Date of Degree
PhD (Doctor of Philosophy)
Richard A. Fumerton
First Committee Member
Second Committee Member
Third Committee Member
Fourth Committee Member
Defenders of the Knowledge Argument contend that physicalism is false because knowing all the physical truths is not sufficient to know all the truths about the world. In particular, proponents of the Knowledge Argument claim that physicalism is false because the truths about the character of conscious experience are not knowable from the complete set of physical truths. This dissertation is a defense of the Knowledge Argument. Chapter one characterizes what physicalism is and provides support for the claim that if knowing all the physical truths is not sufficient to know all the truths about the world, then physicalism is false. In chapter two, I defend the claim that knowing all the physical truths is not sufficient for knowing all the truths about the world. In addition to mounting a prima facie case for the knowledge intuition, I present and defend an epistemology grounded in direct acquaintance to provide a more substantive argument to accept it.
Chapters three through five address the physicalist objections to the Knowledge Argument. The first set of objections advocates that knowing all the physical truths is, in fact, sufficient for knowing all the truths about the world. The next set of objections admits that there is some sense in which knowing all the physical truths is not sufficient for knowing all the truths about the world. However, these objections maintain that the kind of knowledge that is absent from the complete set of physical truths is know-how or knowledge by acquaintance, and not factual or propositional knowledge. The final set of objections maintain that the kind of propositional knowledge that is left out of the complete set of physical truths is compatible with physicalism. My response to these objections is part of advancing my prima facie case for the Knowledge Argument.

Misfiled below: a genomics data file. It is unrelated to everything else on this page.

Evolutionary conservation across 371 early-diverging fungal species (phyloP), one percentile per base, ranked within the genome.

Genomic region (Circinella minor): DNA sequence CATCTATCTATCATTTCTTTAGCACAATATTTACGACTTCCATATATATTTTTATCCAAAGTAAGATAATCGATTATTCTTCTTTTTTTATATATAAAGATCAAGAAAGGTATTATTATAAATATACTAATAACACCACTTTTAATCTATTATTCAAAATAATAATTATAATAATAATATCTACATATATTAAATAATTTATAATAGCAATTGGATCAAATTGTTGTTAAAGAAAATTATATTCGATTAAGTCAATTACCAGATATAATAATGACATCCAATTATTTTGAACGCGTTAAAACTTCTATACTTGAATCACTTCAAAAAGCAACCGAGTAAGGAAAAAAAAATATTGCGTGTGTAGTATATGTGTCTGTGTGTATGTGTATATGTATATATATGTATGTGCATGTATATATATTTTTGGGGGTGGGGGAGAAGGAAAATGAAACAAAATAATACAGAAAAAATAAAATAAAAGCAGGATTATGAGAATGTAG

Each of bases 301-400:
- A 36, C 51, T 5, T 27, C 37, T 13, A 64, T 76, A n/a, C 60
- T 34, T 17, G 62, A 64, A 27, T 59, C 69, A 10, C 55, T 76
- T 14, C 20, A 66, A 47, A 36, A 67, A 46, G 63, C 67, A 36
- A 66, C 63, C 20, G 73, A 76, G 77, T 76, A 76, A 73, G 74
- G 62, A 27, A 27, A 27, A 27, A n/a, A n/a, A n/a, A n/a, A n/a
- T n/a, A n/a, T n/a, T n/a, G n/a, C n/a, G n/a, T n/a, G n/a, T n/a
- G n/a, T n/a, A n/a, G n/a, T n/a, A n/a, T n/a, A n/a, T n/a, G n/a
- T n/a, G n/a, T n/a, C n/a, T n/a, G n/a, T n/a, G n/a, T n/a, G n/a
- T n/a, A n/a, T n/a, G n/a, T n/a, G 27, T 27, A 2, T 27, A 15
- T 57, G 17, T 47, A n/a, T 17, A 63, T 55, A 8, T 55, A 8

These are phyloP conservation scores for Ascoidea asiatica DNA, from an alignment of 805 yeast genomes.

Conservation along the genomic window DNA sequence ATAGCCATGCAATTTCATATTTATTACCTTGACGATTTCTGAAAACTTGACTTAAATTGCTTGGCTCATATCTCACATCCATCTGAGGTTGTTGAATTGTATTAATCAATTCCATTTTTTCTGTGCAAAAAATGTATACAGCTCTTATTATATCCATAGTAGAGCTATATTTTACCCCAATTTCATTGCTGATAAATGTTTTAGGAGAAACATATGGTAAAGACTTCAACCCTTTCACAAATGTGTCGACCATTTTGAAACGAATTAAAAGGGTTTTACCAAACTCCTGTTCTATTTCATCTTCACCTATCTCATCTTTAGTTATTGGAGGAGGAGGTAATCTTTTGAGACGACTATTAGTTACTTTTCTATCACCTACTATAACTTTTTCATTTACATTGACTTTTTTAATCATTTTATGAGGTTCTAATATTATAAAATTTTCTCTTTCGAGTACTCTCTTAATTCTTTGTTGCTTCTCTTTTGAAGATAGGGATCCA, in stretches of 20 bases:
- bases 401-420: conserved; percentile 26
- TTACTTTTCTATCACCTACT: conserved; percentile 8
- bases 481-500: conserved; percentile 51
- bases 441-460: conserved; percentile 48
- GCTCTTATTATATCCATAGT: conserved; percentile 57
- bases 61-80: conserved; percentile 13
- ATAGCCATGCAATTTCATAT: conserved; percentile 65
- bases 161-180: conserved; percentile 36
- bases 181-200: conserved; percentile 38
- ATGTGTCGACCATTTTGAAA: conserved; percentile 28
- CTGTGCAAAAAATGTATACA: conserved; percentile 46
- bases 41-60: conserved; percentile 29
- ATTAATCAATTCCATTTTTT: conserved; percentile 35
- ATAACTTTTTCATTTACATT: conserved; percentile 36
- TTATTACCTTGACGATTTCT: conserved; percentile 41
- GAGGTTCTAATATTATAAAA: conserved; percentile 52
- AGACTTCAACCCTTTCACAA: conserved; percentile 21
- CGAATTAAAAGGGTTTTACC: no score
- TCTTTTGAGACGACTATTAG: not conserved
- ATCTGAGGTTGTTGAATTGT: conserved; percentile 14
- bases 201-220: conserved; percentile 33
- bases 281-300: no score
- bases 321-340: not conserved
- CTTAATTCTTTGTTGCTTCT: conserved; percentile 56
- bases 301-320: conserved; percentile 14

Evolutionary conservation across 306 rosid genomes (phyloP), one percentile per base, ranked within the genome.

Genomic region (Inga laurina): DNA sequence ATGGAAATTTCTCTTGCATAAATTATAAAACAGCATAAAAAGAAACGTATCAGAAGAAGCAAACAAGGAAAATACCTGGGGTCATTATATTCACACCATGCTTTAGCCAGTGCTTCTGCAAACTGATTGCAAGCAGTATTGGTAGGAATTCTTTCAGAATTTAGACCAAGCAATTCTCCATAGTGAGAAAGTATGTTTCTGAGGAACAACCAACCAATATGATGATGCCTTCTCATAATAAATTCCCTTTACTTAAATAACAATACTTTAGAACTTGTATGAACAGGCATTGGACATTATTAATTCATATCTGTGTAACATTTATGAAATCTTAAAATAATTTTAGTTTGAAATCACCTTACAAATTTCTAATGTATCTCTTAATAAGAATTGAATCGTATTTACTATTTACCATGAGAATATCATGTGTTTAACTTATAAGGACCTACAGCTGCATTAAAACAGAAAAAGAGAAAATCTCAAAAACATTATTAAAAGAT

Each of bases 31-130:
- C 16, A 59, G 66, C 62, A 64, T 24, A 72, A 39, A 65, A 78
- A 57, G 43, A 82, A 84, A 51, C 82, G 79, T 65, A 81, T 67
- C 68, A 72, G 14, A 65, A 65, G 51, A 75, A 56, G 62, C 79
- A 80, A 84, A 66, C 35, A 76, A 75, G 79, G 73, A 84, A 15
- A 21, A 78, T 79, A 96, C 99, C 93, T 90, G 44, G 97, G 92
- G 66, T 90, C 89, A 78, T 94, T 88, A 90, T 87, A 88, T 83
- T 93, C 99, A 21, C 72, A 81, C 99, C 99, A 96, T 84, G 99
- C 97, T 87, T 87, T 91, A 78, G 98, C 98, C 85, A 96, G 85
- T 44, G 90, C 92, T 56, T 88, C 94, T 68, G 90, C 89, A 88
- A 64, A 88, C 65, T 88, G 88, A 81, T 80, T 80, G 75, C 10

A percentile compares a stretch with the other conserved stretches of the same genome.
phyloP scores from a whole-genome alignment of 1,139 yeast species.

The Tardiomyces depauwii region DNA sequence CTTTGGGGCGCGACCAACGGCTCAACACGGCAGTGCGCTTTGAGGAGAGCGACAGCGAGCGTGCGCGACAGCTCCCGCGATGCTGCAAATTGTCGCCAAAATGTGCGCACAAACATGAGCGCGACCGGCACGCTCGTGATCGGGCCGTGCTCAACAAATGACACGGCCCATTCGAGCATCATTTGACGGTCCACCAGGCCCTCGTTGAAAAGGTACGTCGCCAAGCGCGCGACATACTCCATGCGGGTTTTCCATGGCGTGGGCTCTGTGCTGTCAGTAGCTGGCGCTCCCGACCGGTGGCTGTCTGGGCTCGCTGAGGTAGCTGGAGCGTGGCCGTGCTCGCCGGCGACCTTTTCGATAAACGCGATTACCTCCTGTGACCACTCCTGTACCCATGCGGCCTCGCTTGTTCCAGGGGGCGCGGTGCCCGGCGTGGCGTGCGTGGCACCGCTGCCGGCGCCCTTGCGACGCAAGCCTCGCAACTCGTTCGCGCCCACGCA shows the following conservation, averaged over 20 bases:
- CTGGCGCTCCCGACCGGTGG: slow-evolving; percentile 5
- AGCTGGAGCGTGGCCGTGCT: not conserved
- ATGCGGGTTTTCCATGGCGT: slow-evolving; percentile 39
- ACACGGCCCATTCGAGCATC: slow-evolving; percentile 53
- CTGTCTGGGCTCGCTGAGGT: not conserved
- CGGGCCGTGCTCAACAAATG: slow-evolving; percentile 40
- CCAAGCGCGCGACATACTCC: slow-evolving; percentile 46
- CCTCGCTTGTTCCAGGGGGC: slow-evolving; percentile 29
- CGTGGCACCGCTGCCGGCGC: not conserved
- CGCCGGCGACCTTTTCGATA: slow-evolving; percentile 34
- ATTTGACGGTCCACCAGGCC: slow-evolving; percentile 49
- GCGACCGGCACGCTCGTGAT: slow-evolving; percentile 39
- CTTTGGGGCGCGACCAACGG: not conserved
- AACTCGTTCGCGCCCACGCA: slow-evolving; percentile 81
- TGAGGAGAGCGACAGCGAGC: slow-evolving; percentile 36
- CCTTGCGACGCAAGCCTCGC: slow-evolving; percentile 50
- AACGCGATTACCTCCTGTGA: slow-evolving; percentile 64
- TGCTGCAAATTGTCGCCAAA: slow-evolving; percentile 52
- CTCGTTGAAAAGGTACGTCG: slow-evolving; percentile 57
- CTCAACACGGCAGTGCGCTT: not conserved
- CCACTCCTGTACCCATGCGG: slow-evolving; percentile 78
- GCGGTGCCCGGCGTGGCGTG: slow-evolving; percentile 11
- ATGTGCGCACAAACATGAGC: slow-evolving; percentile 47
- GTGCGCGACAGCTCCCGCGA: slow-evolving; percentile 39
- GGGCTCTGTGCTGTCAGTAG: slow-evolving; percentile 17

The final chapter addresses a structural question that pertains to the Knowledge Argument. Some philosophers have maintained that the structure of the Knowledge Argument invites a kind of self-refutation of any systematic account of reality. The concern is that the Knowledge Argument proves too much, and that the dualist who uses the argument to refute physicalism risks the argument defeating his own position. I will argue that the Knowledge Argument does not refute dualism.
consciousness, direct acquaintance, foundationalism, knowledge argument, mind, physiclaism
v, 253 pages
Includes bibliographical references (pages 234-253).
Copyright 2010 John M. DePoe